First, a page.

In measuring off balance sheet credit exposures the following measurement policies should be adopted:

1.             Include under balances outstanding for the appropriate impaired asset category (i.e. non-accrual or restructured items), the following:

·                Any direct credit substitutes (e.g. guarantees, letters of credit, credit derivatives and endorsed bills of exchange as described in the ADI Off Balance Sheet Business Form).  For example, where an ADI has guaranteed the financial obligations of a client, and there is reasonable doubt about the ultimate collectability of principal or interest, which the ADI has a contractual obligation to pay under the guarantee, it should be included in the appropriate impaired asset category.

·                Any commitments, as described in the ADI Off Balance Sheet Business Form.  For example, where there is reasonable doubt about the ultimate collectability of principal and interest relating to such commitments, or a provision established, then the balance of the outstanding commitment should be included in the appropriate impaired asset category.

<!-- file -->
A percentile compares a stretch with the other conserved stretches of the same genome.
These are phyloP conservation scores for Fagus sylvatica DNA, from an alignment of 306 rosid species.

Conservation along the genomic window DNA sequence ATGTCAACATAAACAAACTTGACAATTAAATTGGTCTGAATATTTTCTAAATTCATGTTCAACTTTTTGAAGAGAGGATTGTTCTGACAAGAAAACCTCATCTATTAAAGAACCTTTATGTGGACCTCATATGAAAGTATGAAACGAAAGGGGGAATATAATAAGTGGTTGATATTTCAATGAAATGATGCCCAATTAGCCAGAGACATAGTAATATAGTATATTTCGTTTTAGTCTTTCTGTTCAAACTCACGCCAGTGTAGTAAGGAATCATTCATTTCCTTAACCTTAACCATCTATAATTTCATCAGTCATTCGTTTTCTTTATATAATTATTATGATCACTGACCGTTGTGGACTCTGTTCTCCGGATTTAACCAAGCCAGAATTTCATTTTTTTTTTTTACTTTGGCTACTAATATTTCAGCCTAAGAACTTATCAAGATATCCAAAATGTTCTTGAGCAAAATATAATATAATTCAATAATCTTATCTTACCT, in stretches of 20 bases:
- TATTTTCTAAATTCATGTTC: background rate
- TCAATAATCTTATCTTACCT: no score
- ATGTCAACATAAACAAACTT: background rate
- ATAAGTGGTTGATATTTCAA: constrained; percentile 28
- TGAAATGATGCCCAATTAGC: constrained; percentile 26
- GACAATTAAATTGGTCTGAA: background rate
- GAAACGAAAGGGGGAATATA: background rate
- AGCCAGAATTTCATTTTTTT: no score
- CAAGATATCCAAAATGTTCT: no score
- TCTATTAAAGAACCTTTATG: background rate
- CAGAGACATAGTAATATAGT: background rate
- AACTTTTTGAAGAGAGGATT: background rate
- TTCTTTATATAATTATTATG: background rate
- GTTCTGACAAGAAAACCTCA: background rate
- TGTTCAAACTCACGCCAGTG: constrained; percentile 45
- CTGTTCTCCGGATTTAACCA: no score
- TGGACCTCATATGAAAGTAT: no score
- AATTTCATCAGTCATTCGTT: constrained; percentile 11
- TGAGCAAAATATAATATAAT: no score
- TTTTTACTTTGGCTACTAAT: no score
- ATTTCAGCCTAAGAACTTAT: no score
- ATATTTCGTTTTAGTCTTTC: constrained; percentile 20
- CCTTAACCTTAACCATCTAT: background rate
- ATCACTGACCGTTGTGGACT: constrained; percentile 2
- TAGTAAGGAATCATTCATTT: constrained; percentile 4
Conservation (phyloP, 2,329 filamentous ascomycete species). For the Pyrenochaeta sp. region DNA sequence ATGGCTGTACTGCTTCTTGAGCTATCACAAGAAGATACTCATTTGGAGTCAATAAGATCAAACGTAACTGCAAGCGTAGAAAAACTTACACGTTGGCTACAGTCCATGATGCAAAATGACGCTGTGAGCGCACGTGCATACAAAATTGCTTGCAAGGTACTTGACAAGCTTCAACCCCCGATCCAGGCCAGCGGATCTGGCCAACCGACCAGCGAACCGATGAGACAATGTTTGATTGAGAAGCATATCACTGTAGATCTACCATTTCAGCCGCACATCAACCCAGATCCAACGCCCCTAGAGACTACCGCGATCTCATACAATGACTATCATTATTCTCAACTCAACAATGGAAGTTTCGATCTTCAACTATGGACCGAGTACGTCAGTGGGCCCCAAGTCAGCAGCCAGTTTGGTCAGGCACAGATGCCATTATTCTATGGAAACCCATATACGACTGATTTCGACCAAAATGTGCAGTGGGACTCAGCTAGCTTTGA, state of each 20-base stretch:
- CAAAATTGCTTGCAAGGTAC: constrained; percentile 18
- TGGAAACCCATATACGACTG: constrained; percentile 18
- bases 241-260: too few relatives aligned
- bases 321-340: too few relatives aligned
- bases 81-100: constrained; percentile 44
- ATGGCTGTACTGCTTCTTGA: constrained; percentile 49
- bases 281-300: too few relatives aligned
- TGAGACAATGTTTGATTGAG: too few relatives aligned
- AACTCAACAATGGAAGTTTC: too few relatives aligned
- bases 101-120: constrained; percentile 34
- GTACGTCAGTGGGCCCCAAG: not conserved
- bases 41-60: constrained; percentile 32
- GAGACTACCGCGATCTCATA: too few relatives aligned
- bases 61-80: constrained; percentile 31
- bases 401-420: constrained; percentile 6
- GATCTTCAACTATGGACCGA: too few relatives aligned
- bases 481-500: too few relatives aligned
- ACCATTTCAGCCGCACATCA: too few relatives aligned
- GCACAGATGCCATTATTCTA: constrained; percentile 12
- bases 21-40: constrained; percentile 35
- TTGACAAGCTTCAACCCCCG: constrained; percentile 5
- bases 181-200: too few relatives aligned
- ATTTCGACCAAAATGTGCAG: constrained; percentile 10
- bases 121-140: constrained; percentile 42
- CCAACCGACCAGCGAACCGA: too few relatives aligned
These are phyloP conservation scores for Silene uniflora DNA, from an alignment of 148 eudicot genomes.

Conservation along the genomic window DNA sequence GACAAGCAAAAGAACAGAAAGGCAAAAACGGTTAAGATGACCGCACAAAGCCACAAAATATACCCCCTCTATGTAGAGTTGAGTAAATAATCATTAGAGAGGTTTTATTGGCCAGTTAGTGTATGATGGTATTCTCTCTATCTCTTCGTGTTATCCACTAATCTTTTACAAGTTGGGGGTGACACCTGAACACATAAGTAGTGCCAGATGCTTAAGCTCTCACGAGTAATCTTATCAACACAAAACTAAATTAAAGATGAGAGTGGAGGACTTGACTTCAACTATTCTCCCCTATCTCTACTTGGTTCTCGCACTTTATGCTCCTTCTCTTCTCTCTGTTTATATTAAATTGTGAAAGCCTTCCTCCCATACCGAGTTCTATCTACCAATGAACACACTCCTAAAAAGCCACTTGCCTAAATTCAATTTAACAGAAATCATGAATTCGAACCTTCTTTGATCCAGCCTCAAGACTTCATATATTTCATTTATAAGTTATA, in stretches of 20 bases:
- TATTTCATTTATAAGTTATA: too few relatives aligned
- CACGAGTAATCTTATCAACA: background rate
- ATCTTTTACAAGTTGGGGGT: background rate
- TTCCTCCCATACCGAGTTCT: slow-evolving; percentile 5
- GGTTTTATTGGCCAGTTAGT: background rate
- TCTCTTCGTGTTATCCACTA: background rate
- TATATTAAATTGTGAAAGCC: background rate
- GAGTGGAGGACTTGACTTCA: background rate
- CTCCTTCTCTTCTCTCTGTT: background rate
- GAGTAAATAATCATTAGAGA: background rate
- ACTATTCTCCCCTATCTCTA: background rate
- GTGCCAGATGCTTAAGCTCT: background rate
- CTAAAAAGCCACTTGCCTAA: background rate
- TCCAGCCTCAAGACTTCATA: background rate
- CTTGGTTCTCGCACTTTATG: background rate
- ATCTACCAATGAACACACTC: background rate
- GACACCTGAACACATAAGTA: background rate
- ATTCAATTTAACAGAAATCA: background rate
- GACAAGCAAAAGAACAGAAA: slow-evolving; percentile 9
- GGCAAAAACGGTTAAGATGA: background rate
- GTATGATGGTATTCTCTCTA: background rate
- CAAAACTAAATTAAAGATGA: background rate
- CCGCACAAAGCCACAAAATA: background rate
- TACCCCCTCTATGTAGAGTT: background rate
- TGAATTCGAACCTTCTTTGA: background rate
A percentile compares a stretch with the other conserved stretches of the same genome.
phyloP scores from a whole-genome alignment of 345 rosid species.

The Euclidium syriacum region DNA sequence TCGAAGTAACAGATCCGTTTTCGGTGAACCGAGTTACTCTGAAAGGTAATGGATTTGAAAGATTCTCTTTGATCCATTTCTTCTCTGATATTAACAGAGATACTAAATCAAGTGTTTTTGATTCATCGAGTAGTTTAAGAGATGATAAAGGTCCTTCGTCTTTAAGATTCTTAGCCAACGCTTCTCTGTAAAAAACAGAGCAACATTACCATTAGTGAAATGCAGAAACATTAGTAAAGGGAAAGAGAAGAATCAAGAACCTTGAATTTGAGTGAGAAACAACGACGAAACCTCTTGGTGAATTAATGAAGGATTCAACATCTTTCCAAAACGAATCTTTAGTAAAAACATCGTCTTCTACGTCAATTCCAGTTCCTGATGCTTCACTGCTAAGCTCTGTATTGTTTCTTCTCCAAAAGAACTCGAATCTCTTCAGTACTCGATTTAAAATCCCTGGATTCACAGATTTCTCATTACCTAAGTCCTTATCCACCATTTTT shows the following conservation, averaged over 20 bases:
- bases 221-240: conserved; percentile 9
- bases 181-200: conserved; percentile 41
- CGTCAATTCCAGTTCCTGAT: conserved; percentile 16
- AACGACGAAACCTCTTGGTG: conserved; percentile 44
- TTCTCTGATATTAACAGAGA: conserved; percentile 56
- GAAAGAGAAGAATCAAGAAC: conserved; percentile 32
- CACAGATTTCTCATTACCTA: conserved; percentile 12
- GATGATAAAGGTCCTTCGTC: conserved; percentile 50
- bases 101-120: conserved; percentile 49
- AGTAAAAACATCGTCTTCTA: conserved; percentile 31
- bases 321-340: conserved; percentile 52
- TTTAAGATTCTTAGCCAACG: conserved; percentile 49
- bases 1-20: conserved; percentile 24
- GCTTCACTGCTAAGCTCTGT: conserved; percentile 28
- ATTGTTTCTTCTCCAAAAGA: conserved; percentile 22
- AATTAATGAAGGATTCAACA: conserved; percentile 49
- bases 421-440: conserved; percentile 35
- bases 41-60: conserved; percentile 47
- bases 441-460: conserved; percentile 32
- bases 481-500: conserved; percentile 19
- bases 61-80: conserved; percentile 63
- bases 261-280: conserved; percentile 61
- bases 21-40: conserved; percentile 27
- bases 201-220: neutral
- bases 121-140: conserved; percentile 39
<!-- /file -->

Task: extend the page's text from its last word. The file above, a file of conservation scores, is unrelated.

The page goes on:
·                The credit equivalent amounts of market related off balance sheet transactions in the ADI Off Balance Sheet Business Form, which meet the definitions of impaired facilities.  The credit equivalent amount must be calculated using the current exposure or mark-to-market method unless another method has been approved in advance by APRA.  Potential credit add‑ons should reflect the nature of the individual exposure involved.  Derivative transaction exposures should be revalued regularly so as to maintain reasonably current assessments of the extent of credit risk attaching to those transactions.